Down but not done: Cantor's loss not end for immigration reform

Chaos at Cantor headquarters after loss
Chaos at Cantor headquarters after loss

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Story highlights

  • Eric Cantor's stunning primary loss Tuesday was a blow to immigration reform
  • Cantor's opponent made an issue of the majority leader's position on so-called "Dreamers"
  • President Obama faces increasing pressure to use power of pen on immigration reform

The chances of immigration reform passing in the House this year were already slim before its majority leader, Eric Cantor, lost his primary on Tuesday.

So, by the time Cantor announced on Wednesday that he was stepping down from his leadership post on July 31, those who oppose any type of amnesty for illegal immigrants were sounding the death knell for related legislation on Capitol Hill.

In his victory speech, Dave Brat, the economics professor who defeated Cantor by double digits, cited the lawmaker's willingness to consider a path to citizenship for the children of illegal immigrants as one of his opponent's weak flanks.

And pundits said that will be a lesson to others who might dare to push for reform.

"It is a bombshell," CNN senior political analyst David Gergen said on CNN of Cantor's loss. "I think it does mean more gridlock ahead, especially on immigration. Immigration reform is now dead."

Those who support such measures as granting a pathway to citizenship to Dreamers — the children of those who came to the country illegally — raced to put Cantor's defeat in context.

"Some things do not change after a primary. Even a primary result that no one, including the winning candidate, had predicted," Rep. Luis Gutiérrez, an Illinois Democrat and staunch immigration advocate, said on the House floor on Wednesday. "Immigration reform is not dead. It might just be moving to the White House for action if none comes from this House."

There was always a short window in this Congress to pass comprehensive immigration reform legislation in the House before lawmakers leave for the summer in August and before the midterm elections in November, legal and political experts say.

Maybe immigration reform isn't dead after all

Last year, the Senate approved a sweeping immigration reform package, including a path to citizenship for an estimated 8 million of the more than 11 million undocumented workers in the country, according to figures from the Congressional Budget Office.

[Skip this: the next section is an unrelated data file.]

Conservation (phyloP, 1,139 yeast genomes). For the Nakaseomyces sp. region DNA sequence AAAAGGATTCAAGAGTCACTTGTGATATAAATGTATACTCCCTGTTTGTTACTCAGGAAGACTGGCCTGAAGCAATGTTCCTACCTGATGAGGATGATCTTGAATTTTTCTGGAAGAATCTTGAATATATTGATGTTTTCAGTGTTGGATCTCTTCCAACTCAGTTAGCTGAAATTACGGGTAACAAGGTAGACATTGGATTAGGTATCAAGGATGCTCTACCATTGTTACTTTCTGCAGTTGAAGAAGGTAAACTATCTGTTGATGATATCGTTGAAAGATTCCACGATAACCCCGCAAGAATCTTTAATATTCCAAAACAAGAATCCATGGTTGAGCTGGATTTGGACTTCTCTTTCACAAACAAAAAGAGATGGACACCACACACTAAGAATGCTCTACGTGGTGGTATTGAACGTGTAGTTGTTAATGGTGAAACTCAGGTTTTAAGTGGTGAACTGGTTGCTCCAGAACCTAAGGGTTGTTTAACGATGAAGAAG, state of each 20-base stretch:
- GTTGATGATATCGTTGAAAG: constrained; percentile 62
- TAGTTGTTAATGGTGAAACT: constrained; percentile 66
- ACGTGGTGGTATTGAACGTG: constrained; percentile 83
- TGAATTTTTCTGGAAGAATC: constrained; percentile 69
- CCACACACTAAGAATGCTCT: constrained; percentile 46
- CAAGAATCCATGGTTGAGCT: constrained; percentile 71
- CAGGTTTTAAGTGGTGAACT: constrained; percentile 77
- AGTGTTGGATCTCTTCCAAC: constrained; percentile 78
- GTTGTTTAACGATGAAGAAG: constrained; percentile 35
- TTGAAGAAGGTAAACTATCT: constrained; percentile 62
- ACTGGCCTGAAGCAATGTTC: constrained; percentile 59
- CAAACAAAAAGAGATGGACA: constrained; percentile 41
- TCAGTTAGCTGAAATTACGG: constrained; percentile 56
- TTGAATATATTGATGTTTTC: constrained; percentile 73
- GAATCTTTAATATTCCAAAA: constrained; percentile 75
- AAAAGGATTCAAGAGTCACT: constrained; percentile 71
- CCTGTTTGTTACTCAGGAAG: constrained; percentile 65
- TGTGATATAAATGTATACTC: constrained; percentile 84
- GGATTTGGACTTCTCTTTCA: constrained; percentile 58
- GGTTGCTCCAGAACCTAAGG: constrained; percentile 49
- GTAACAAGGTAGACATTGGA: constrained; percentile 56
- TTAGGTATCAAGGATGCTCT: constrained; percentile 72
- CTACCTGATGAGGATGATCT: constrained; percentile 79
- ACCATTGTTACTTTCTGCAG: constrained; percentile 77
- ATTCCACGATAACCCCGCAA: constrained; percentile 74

Though roughly one-third of Republicans supported the measure, the legislation stalled in the GOP-controlled House as lawmakers there weighed more gradual reforms.

Cantor had publicly backed proposals giving Dreamers the chance to receive some type of legal status, however he voted against the broader Senate measure.

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"Cantor ignored the advice of every Republican pollster and tried to be wishy-washy on immigration," Gutiérrez told CNN in a statement. "He didn't convince the pro-immigration side he was with them and he didn't convince the anti-immigration side he was with them. And he lost. That is not what happened to Sen. (Lindsey) Graham in South Carolina, Rep. (Renee) Elmers in North Carolina, or a number of others who have made a clear case for immigration reform that is not 'amnesty.'"

Cantor's loss might make other Republicans facing conservative challenges skittish, said Stephen Yale-Loehr, an immigration law professor at Cornell University Law School.

"One primary does not determine the fate of immigration reform, however it does make it harder for Republicans to do anything before the August recess," Yale-Loehr said.

But it's not all up to the House.

Should Obama use the power of his pen to turn the tide on immigration reform?

President Barack Obama has also been under pressure from immigration activists and members of his own party to use executive action to push through reform — especially if the House fails to act before the recess.

He rejected any notion that Cantor's defeat means the end for immigration reform in the House -- a message he said he would relay to Speaker John Boehner.

"At a certain point, issues are important enough to fight for. My argument about yesterday's election is not that there was too little politics -- there was too little conviction about what was right," Obama said at a fundraiser in Boston, according to a press pool account.

"We need to get immigration reform done."

The flood of hundreds of unaccompanied children crossing into this country daily and overflowing holding centers is an issue that could further hasten the administration to act, immigration legal experts say.

Obama has called the border situation involving children "an urgent humanitarian situation requiring a unified and coordinated federal response" and has established a group that will work across federal agencies to help address the problem.

In the meantime, supporters also want the President to do more to slow the record number of deportations during his presidency.

There have been roughly 2 million deportations under Obama, a number that far eclipses previous presidencies and led the head of the National Council of La Raza to dub him "the deporter-in-chief."

He has directed the administration to reexamine its deportation policy. Immigration reform advocates also want the administration to make noncriminals and minor offenders the lowest deportation priorities and extend amnesty to the parents and guardians of Dreamers.

"Just because Cantor lost doesn't mean that all of those other conversations and criticisms about not doing something about immigration goes away," said Julian Zelizer, a Princeton University historian and CNN contributor. "The likelihood was that the President was planning to use executive action anyway regardless of what happened to Cantor."